Review Summary: As proggy death/thrash goes, this is one relative unknown that can dish out some punishment.
Agressor's second album is one of the early highlights of progressive death metal. Before Cynic more or less laid down the blueprint for following acts to follow with their fusion influences and clean vocals, other early forays in the genre generally had different fundamental components. Pestilence had rather more traditional "progressive metal influences" with melodic synths invading tracks like Twisted Truth, but here Agressor opts for an approach comparable to the existing progressive thrash bands and other early death metal groups like Nocturnus.
opens the album up with one of the more straightforward directions of any of the tracks present. The extremely dry production nevertheless gives reasonable weight to the riffs, which soon spiral into wild freakout runs that lead it towards feeling out of control. The Fortress
utilizes some of the robotized vocals that would later be popularized by Cynic, but generally sticks to a death/thrash template with additional progressive elements in the riffs. Where things really open up is with Positronic Showering
which opens with unusual time signatures that lead to an intensely off kilter feeling largely unlike the standard death metal of the rest of the track. Album highlights Antediluvian
and The Crypt
act in similar vain, with the relentless thrash riffs generally incorporating unorthodox scale runs and tonality rather than great deals of melody or synths.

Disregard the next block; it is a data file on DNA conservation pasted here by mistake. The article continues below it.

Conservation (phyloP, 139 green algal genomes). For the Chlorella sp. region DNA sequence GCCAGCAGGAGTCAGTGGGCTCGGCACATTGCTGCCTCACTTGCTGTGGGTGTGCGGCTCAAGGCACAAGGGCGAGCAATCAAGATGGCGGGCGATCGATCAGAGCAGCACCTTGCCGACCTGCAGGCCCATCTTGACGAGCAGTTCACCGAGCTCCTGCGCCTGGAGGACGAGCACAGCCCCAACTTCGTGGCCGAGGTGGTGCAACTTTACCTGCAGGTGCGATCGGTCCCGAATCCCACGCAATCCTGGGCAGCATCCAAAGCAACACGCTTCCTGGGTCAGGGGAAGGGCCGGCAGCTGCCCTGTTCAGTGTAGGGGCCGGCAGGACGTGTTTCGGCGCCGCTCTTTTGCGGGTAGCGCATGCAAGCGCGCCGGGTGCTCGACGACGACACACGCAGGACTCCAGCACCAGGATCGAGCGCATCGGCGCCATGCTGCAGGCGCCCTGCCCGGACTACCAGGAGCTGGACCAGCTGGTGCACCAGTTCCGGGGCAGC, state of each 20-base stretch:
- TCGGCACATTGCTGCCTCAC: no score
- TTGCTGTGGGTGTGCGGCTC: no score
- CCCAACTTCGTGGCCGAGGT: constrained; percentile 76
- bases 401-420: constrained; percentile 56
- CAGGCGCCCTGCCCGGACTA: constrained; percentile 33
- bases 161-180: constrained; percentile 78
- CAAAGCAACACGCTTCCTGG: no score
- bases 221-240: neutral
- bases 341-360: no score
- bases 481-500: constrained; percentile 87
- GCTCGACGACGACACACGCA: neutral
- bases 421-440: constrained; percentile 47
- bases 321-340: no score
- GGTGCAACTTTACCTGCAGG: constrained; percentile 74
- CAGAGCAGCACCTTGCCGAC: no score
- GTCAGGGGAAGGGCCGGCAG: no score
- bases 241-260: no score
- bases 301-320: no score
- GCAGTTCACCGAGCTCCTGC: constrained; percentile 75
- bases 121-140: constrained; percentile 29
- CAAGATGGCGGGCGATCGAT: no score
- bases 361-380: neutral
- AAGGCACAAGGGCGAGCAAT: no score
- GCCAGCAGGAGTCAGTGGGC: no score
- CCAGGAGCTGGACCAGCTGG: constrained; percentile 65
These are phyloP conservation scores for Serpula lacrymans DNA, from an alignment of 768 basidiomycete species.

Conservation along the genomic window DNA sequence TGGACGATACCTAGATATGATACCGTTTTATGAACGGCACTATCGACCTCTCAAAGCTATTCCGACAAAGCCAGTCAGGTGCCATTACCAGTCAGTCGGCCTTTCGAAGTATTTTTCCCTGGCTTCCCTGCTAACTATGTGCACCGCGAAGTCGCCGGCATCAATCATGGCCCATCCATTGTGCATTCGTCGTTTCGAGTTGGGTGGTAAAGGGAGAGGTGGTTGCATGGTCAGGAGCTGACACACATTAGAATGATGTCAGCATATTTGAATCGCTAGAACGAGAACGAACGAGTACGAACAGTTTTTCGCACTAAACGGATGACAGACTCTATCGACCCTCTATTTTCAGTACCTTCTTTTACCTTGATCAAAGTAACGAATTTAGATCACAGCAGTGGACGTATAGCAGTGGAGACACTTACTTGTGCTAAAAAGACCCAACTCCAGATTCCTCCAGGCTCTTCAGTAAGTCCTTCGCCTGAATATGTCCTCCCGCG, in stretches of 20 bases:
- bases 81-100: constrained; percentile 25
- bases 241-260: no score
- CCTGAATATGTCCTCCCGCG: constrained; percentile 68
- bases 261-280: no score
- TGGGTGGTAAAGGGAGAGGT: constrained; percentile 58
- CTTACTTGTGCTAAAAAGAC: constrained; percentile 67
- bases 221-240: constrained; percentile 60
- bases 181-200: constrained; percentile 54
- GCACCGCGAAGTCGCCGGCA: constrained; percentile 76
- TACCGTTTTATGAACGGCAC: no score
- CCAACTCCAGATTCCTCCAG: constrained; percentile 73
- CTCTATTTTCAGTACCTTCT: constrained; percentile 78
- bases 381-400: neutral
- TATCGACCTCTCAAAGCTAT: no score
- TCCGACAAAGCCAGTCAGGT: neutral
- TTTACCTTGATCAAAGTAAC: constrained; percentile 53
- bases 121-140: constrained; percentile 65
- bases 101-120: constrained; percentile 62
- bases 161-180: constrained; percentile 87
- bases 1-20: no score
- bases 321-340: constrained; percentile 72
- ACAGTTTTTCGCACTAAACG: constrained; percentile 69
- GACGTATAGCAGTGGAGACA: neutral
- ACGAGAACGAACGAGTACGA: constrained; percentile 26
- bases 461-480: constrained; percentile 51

The prime exception to the musical rule elsewhere on the album is the closer Future Past/Eldest Things
, which opens with a lengthy folk intro before quickly transitioning into by far the most stately and melodic song of the album, rarely clocking into the full tilt blastbeats and lightning fast tremolo picking of the other tracks. Whilst not really progressive in the same sense of the other tracks, it makes for an excellent and epic closer.
Whilst usually not quite neatly arranged enough to be a true death metal must-listen, Towards Beyond is jam picked with great riffs with enough in the way of bizarre transitions and tonality to stay fresh throughout its run. Not quite as progressive as the albums that followed from other bands, it manages to pack the frantic intensity of Hellwitch into a meatier package with enough spice to stay enjoyable throughout.